North Dakota Game and Fish Department Reports: June 24, 2019
June 24, 2019
Spring Pheasant Count Up from Last Year
North Dakota’s spring pheasant population index is up slightly from the same time last year, according to the state Game and Fish Department’s 2019 spring crowing count survey.
R.J. Gross, upland game management biologist, said the number of roosters heard crowing this spring was up about 6 percent statewide. The primary regions holding pheasants ranged from up 14 percent in the southeast and up 17 percent in the northwest, to down 8 percent in the southwest. The count in the northeast, which is not a primary region for pheasants, was up 33 percent from last year.
“We are still seeing the effects of the drought of 2017 that resulted in low chick survival,” Gross said. “Typically, a spring pheasant population is composed primarily of yearling roosters with nearly as many 2-year-olds, and currently we have very few 2-year-old roosters.”
Gross said hens should be in good physical shape for nesting season, and despite a cool spring, precipitation has helped supplement the residual grasses to produce ample nesting vegetation.
While the spring number is an indicator, Gross said it does not predict what the fall population will look like. Brood surveys, which begin in late July and are completed by September, provide a much better estimate of summer pheasant production and what hunters might expect for a fall pheasant population. “Barring significant storms or prolonged cold temperatures in June and July, we could be set for a good hatch,” Gross said.
Pheasant crowing counts are conducted each spring throughout North Dakota. Observers drive specified 20-mile routes, stopping at predetermined intervals, and counting the number of pheasant roosters heard crowing over a two-minute period during the stop.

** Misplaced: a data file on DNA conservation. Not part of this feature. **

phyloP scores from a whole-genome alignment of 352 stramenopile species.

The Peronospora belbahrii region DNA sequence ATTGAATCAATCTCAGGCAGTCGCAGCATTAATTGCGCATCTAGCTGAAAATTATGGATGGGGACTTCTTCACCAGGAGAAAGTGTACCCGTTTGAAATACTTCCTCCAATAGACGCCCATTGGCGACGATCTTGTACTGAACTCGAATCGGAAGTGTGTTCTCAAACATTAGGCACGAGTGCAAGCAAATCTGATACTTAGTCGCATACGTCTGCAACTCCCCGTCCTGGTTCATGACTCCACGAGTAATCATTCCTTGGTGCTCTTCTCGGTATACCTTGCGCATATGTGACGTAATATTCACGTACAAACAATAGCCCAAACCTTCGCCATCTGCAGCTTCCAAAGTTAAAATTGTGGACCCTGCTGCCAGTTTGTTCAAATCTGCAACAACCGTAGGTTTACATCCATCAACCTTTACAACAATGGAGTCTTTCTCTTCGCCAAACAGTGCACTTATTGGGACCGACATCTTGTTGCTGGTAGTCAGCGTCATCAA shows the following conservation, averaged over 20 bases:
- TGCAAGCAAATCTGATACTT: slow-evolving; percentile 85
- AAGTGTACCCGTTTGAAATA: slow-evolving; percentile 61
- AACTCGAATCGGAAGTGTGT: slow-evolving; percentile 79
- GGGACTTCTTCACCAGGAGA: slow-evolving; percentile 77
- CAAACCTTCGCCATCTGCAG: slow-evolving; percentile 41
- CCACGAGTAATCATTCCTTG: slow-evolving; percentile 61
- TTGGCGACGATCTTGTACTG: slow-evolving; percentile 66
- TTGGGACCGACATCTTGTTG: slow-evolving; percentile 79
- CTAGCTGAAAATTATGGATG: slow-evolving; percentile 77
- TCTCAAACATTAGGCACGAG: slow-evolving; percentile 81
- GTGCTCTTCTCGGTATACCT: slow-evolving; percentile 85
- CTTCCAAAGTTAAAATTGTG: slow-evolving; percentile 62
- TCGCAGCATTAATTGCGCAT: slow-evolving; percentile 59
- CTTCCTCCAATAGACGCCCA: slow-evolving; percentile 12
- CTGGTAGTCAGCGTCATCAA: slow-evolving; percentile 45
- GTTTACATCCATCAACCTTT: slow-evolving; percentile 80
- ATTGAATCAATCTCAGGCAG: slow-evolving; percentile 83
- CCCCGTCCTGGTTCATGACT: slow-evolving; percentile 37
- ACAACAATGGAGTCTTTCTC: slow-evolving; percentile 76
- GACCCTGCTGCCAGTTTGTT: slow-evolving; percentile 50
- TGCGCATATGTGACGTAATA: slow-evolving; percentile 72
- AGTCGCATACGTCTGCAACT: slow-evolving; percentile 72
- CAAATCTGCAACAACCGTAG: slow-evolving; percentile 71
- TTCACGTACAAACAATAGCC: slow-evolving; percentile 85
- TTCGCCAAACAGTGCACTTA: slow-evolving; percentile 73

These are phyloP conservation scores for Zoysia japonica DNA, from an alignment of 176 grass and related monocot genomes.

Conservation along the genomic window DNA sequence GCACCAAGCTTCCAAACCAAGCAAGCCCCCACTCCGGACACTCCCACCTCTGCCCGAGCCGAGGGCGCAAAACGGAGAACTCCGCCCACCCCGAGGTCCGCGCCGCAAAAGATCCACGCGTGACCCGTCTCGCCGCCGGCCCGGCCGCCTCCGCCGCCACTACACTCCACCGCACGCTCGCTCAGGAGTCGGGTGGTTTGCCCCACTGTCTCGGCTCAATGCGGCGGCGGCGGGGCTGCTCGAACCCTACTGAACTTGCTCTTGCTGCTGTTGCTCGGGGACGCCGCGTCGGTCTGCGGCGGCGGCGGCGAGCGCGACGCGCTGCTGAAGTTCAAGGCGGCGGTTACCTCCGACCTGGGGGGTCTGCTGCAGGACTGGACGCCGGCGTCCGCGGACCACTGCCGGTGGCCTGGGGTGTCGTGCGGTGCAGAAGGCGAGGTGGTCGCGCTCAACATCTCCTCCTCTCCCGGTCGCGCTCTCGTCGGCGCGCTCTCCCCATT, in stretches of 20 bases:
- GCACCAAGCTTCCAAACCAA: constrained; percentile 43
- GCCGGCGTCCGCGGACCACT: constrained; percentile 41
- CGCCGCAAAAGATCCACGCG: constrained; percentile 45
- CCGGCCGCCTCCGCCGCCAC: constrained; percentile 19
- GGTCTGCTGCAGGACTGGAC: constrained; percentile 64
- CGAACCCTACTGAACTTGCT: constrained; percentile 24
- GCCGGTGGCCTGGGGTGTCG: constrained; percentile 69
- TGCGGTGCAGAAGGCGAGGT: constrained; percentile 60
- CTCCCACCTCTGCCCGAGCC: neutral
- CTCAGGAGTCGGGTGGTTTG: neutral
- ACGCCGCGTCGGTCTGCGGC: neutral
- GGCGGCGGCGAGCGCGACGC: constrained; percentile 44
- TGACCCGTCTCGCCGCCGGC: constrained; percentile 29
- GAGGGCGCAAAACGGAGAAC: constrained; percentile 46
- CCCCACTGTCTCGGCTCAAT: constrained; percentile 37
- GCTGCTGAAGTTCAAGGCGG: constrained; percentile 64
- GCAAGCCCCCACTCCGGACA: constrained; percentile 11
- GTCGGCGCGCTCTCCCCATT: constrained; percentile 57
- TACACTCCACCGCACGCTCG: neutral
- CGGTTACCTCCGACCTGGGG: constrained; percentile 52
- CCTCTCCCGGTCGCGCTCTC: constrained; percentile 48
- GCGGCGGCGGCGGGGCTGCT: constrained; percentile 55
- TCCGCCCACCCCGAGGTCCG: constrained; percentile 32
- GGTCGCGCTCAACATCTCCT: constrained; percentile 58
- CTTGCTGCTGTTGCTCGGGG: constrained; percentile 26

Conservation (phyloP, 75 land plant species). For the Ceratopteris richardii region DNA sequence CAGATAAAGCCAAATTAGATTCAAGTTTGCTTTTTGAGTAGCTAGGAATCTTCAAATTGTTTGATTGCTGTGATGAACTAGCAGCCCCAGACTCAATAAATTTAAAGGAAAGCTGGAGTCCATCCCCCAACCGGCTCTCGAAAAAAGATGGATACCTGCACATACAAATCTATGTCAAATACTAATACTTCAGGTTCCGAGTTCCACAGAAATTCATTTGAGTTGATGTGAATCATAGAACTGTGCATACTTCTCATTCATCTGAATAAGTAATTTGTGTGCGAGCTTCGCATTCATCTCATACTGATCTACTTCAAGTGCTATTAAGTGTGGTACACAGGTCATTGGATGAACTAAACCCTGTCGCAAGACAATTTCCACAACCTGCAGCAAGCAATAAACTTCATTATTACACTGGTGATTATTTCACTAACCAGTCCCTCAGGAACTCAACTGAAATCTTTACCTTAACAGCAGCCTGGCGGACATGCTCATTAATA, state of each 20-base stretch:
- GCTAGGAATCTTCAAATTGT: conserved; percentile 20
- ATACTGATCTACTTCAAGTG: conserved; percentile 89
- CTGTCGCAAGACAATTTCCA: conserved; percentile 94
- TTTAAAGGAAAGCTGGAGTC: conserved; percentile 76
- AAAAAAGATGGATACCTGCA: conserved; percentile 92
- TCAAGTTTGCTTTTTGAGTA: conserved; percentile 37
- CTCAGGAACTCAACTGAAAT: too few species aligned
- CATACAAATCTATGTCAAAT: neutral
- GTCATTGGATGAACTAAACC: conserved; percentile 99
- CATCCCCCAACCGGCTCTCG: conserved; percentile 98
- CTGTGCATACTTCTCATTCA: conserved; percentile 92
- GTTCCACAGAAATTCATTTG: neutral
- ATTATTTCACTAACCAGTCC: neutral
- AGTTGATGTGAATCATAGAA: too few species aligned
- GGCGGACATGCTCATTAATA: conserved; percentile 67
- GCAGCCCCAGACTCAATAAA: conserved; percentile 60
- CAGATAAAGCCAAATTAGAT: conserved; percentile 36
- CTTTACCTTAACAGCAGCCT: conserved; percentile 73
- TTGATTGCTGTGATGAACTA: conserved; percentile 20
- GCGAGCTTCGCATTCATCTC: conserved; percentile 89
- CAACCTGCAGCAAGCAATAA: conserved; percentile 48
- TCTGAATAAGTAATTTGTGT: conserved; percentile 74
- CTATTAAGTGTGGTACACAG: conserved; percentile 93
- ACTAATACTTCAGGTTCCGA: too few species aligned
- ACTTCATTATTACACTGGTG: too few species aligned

The number of pheasant crows heard is compared to previous years’ data, providing a trend summary.
Fireworks Prohibited on WMAs, Camping Restriction Lifted for Holiday
The North Dakota Game and Fish Department reminds citizens that possession or use of fireworks on state wildlife management areas is prohibited.
The primary objectives of a wildlife management area are to enhance wildlife production, provide hunting and fishing opportunities, and offer other outdoor recreational and educational uses that are compatible with these other objectives. Only activities that would not disrupt the intentions of how these areas are managed are encouraged, and fireworks displays are not compatible.
In addition, the Game and Fish Department will lift the Tuesday-Wednesday no-camping restriction for the upcoming Fourth of July holiday week, which will allow overnight camping July 2-3 on those WMAs that otherwise have this two-day restriction in place. A complete list of the WMA regulations is available on the Game and Fish website, gf.nd.gov.
Put Garbage Where it Belongs
The North Dakota Game and Fish Department reminds outdoor recreationists to keep public use areas, including state wildlife management areas, clean this summer by packing out all trash.
All garbage should be placed in a proper trash receptacle. If trash cans aren’t available, or are full, take the trash and dispose of it at home.
It is not uncommon to see garbage piling up around full trash containers. Styrofoam containers are not biodegradable, but yet are often found wedged in cattails, drifting or washed up on shore.
Tires, mattresses and kitchen appliances have found their way to public use areas. This illegal dumping is costly to clean up and takes a significant toll on the environment. Not only does it spoil the beauty of the land, it destroys habitat, has the potential to pollute North Dakota waters and can injure wildlife.
In addition, possession of glass bottles is prohibited on state wildlife management areas and state sovereign lands. Therefore, it is illegal for outdoor recreationists to possess glass containers on sandbars within the Missouri River System.
Littering violations should be reported by calling the Report All Poachers hotline at (701) 328-9921.